Since the inception of the Pharmaceutical Ergonomics and Human Factors Special Interest Group (SIG), a series of sub-groups have been set up with membership from different parts of the system looking at various aspects of improving human performance. The four active groups concern: (1) modelling the system for medicines in the UK, (2) introducing human factors into existing training courses for drug safety, clinical research and pharmacists, (3) evaluating how best to perform human factors studies with medicines, and (4) how to apply technology in the system. Being an interdisciplinary activity, such a SIG will appeal to those who would like to apply their talents to an important public health activity. This will introduce new ideas for research themes and collaboration and maybe even opportunities for employment as a ‘pharmaceutical system scientist’. The purpose of this workshop will be to introduce practitioners to the complexities of developing and delivering pharmaceutical drugs safely to patients through an exploration of four challenges faced by the industry.

Wednesday 26th April, Session 2

Novice and Experts Strategies for Understanding Complex Big Data
Genovefa Kefalidou, Human Factors Research Group, University of Nottingham

Sensemaking complex data is fundamental as critical decisions may be dependent on its interpretation. Our study results suggest individuals (with varying expertise) engage into different strategies when sensemaking complex medical data. Non-medical experts appear to switch between sequential and scanning strategies. Medical experts seem to choose a more ‘narrowed-down’ approach. The need for collaboration in sensemaking complex data emerged strongly in both groups. Findings suggest new decision-making tools for sensemaking complex big data should incorporate collaborative self-adaptive elements.

WORKSHOP: Development of an Educational Framework for Human Factors in Healthcare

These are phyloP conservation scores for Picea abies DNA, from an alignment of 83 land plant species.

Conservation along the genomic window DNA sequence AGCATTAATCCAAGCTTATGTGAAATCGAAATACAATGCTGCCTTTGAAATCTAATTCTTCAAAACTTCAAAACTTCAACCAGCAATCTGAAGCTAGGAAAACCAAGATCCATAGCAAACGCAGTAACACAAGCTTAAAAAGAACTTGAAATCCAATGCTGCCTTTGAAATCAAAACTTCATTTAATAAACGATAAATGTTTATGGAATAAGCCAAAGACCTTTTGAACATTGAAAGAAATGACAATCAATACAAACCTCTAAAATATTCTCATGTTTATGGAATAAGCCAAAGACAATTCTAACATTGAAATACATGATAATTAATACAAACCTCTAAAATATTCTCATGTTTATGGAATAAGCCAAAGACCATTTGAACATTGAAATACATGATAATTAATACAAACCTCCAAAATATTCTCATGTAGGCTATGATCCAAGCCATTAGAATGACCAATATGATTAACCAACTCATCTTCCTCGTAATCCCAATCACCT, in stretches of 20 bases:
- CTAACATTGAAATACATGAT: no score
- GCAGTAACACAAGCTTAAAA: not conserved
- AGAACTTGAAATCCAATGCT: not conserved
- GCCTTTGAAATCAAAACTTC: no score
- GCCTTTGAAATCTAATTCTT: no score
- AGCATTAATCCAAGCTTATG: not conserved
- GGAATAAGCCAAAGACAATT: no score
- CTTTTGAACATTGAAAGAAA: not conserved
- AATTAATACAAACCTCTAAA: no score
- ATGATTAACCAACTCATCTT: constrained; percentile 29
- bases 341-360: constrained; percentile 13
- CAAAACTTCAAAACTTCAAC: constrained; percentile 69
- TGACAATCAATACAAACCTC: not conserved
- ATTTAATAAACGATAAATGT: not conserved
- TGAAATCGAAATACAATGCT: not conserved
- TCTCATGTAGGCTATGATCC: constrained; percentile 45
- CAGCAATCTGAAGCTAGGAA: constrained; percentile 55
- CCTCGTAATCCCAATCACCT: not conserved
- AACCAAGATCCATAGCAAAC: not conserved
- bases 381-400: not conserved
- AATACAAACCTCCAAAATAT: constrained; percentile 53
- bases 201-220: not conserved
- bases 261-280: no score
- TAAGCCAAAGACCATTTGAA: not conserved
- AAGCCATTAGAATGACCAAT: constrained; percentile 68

Dave Murray, James Cook University Hospital

Within healthcare, there is still confusion as to exactly what HFE consists of. For many, it is only synonymous with non-technical skills and crew resource management, and people are unaware of other domains such as human interaction with the working environment, equipment and technology, and processes. This leaves a “training gap” that is not appreciated by either learner nor educational provider. We have been developing a human factors educational framework that maps to International Ergonomics Association competencies,and also links in with the General Medical Council Generic Professional Capabilities, and the HEE Commission on Education and Training for Patient Safety. The framework describes learning outcomes, with examples of expected behaviours, at four different levels from awareness to expertise. This workshop will seek feedback and input from delegates within and outside of healthcare such that the framework is better able to shape delivery of HFE education within healthcare. Input from those working across different HFE disciplines is required to ensure that the framework appropriately reflects the wider agenda on professional standards and CPD within Human Factors and Ergonomics.

Human Factors Integration (HFI) in UK Healthcare: a route map for 1 year, 5 years, 10 years and 20 years
Sue Hignett, Loughborough University

This paper reflects on Human Factors Integration (HFI) to consider how Human Factors/Ergonomics has influenced Defence activities, and could influence safety and performance in Healthcare activities. A workshop with 16 Chartered Institute of Ergonomics & Human Factors members was held in July 2016 to discuss and propose a Route Map for HFI in the UK National Health Service. The results set out achievable targets for 1, 5, 10 and 20 years culminating in mandatory HFI to achieve a resilient system for safety culture and work load.

Date & place

25 - 27 April 2017
Staverton Estate, Daventry, Northamptonshire

Organised by


Human Applications
Osmond Ergonomics
Greenstreet Berman
K Sharp
Towergate Insurance
Scandinavian Business Seating
Want to sponsor this event?
Contact Adam Potter at Redactive Media on 0207 880 7555 or email